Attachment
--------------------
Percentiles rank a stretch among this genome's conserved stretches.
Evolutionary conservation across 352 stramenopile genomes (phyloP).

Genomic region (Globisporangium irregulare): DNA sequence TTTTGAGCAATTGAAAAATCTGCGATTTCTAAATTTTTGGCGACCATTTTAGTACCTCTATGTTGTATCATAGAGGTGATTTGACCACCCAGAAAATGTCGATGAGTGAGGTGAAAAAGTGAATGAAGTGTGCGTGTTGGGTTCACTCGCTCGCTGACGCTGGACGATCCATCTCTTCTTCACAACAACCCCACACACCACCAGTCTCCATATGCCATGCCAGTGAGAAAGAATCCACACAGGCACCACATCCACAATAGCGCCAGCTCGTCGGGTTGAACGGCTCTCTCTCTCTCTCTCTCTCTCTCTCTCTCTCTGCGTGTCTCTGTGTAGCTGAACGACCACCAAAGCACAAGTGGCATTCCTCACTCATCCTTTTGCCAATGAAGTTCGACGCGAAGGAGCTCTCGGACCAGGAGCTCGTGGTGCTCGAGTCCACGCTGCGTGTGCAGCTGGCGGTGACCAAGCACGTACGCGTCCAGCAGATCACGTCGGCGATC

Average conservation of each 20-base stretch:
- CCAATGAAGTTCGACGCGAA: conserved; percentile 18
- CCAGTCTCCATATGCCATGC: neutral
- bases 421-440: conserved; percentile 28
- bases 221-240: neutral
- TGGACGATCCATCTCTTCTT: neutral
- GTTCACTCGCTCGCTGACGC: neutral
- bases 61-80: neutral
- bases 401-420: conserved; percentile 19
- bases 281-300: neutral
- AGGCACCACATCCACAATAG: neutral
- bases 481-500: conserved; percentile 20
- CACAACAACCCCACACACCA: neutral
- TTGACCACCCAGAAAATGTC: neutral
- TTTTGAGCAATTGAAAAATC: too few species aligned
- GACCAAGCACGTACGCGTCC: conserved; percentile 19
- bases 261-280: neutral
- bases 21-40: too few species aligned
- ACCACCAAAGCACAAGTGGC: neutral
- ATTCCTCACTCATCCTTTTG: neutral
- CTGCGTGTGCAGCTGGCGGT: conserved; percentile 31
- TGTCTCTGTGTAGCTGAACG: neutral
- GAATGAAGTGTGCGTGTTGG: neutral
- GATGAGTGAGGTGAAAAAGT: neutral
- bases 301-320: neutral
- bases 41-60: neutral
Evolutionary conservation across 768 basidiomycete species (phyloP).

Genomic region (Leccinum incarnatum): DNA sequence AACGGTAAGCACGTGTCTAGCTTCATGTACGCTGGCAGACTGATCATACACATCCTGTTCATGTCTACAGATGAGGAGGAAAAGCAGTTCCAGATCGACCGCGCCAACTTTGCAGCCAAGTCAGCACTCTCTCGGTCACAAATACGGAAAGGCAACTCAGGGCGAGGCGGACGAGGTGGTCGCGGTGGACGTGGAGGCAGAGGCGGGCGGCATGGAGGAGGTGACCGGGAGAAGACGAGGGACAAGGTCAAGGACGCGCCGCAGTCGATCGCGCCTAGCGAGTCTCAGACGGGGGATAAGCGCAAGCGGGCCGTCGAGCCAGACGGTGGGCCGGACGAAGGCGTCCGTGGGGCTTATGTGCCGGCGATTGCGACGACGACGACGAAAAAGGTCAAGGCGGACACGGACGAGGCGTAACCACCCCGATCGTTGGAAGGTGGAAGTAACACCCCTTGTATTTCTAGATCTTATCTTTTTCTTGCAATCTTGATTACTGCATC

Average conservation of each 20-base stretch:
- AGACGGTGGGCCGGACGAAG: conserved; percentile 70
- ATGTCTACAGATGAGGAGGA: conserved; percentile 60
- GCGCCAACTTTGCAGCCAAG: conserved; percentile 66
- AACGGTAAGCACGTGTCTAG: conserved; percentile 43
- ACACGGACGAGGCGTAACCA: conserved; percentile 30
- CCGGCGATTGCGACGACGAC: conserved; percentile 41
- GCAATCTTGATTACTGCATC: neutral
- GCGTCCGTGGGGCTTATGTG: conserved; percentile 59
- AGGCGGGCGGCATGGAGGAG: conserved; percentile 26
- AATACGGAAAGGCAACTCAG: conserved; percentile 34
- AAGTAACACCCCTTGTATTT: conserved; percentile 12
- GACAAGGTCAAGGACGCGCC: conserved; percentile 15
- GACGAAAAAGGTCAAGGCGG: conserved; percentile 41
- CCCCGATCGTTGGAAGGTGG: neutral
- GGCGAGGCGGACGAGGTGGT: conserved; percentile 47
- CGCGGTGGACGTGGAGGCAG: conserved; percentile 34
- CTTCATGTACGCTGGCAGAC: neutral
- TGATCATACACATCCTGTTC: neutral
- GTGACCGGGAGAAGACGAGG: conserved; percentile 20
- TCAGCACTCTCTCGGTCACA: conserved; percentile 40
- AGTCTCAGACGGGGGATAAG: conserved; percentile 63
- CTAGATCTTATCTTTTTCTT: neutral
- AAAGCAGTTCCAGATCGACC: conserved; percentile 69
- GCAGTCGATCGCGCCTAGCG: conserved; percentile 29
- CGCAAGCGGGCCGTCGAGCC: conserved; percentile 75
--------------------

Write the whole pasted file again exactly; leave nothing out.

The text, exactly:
Percentiles rank a stretch among this genome's conserved stretches.
Evolutionary conservation across 352 stramenopile genomes (phyloP).

Genomic region (Globisporangium irregulare): DNA sequence TTTTGAGCAATTGAAAAATCTGCGATTTCTAAATTTTTGGCGACCATTTTAGTACCTCTATGTTGTATCATAGAGGTGATTTGACCACCCAGAAAATGTCGATGAGTGAGGTGAAAAAGTGAATGAAGTGTGCGTGTTGGGTTCACTCGCTCGCTGACGCTGGACGATCCATCTCTTCTTCACAACAACCCCACACACCACCAGTCTCCATATGCCATGCCAGTGAGAAAGAATCCACACAGGCACCACATCCACAATAGCGCCAGCTCGTCGGGTTGAACGGCTCTCTCTCTCTCTCTCTCTCTCTCTCTCTCTCTGCGTGTCTCTGTGTAGCTGAACGACCACCAAAGCACAAGTGGCATTCCTCACTCATCCTTTTGCCAATGAAGTTCGACGCGAAGGAGCTCTCGGACCAGGAGCTCGTGGTGCTCGAGTCCACGCTGCGTGTGCAGCTGGCGGTGACCAAGCACGTACGCGTCCAGCAGATCACGTCGGCGATC

Average conservation of each 20-base stretch:
- CCAATGAAGTTCGACGCGAA: conserved; percentile 18
- CCAGTCTCCATATGCCATGC: neutral
- bases 421-440: conserved; percentile 28
- bases 221-240: neutral
- TGGACGATCCATCTCTTCTT: neutral
- GTTCACTCGCTCGCTGACGC: neutral
- bases 61-80: neutral
- bases 401-420: conserved; percentile 19
- bases 281-300: neutral
- AGGCACCACATCCACAATAG: neutral
- bases 481-500: conserved; percentile 20
- CACAACAACCCCACACACCA: neutral
- TTGACCACCCAGAAAATGTC: neutral
- TTTTGAGCAATTGAAAAATC: too few species aligned
- GACCAAGCACGTACGCGTCC: conserved; percentile 19
- bases 261-280: neutral
- bases 21-40: too few species aligned
- ACCACCAAAGCACAAGTGGC: neutral
- ATTCCTCACTCATCCTTTTG: neutral
- CTGCGTGTGCAGCTGGCGGT: conserved; percentile 31
- TGTCTCTGTGTAGCTGAACG: neutral
- GAATGAAGTGTGCGTGTTGG: neutral
- GATGAGTGAGGTGAAAAAGT: neutral
- bases 301-320: neutral
- bases 41-60: neutral
Evolutionary conservation across 768 basidiomycete species (phyloP).

Genomic region (Leccinum incarnatum): DNA sequence AACGGTAAGCACGTGTCTAGCTTCATGTACGCTGGCAGACTGATCATACACATCCTGTTCATGTCTACAGATGAGGAGGAAAAGCAGTTCCAGATCGACCGCGCCAACTTTGCAGCCAAGTCAGCACTCTCTCGGTCACAAATACGGAAAGGCAACTCAGGGCGAGGCGGACGAGGTGGTCGCGGTGGACGTGGAGGCAGAGGCGGGCGGCATGGAGGAGGTGACCGGGAGAAGACGAGGGACAAGGTCAAGGACGCGCCGCAGTCGATCGCGCCTAGCGAGTCTCAGACGGGGGATAAGCGCAAGCGGGCCGTCGAGCCAGACGGTGGGCCGGACGAAGGCGTCCGTGGGGCTTATGTGCCGGCGATTGCGACGACGACGACGAAAAAGGTCAAGGCGGACACGGACGAGGCGTAACCACCCCGATCGTTGGAAGGTGGAAGTAACACCCCTTGTATTTCTAGATCTTATCTTTTTCTTGCAATCTTGATTACTGCATC

Average conservation of each 20-base stretch:
- AGACGGTGGGCCGGACGAAG: conserved; percentile 70
- ATGTCTACAGATGAGGAGGA: conserved; percentile 60
- GCGCCAACTTTGCAGCCAAG: conserved; percentile 66
- AACGGTAAGCACGTGTCTAG: conserved; percentile 43
- ACACGGACGAGGCGTAACCA: conserved; percentile 30
- CCGGCGATTGCGACGACGAC: conserved; percentile 41
- GCAATCTTGATTACTGCATC: neutral
- GCGTCCGTGGGGCTTATGTG: conserved; percentile 59
- AGGCGGGCGGCATGGAGGAG: conserved; percentile 26
- AATACGGAAAGGCAACTCAG: conserved; percentile 34
- AAGTAACACCCCTTGTATTT: conserved; percentile 12
- GACAAGGTCAAGGACGCGCC: conserved; percentile 15
- GACGAAAAAGGTCAAGGCGG: conserved; percentile 41
- CCCCGATCGTTGGAAGGTGG: neutral
- GGCGAGGCGGACGAGGTGGT: conserved; percentile 47
- CGCGGTGGACGTGGAGGCAG: conserved; percentile 34
- CTTCATGTACGCTGGCAGAC: neutral
- TGATCATACACATCCTGTTC: neutral
- GTGACCGGGAGAAGACGAGG: conserved; percentile 20
- TCAGCACTCTCTCGGTCACA: conserved; percentile 40
- AGTCTCAGACGGGGGATAAG: conserved; percentile 63
- CTAGATCTTATCTTTTTCTT: neutral
- AAAGCAGTTCCAGATCGACC: conserved; percentile 69
- GCAGTCGATCGCGCCTAGCG: conserved; percentile 29
- CGCAAGCGGGCCGTCGAGCC: conserved; percentile 75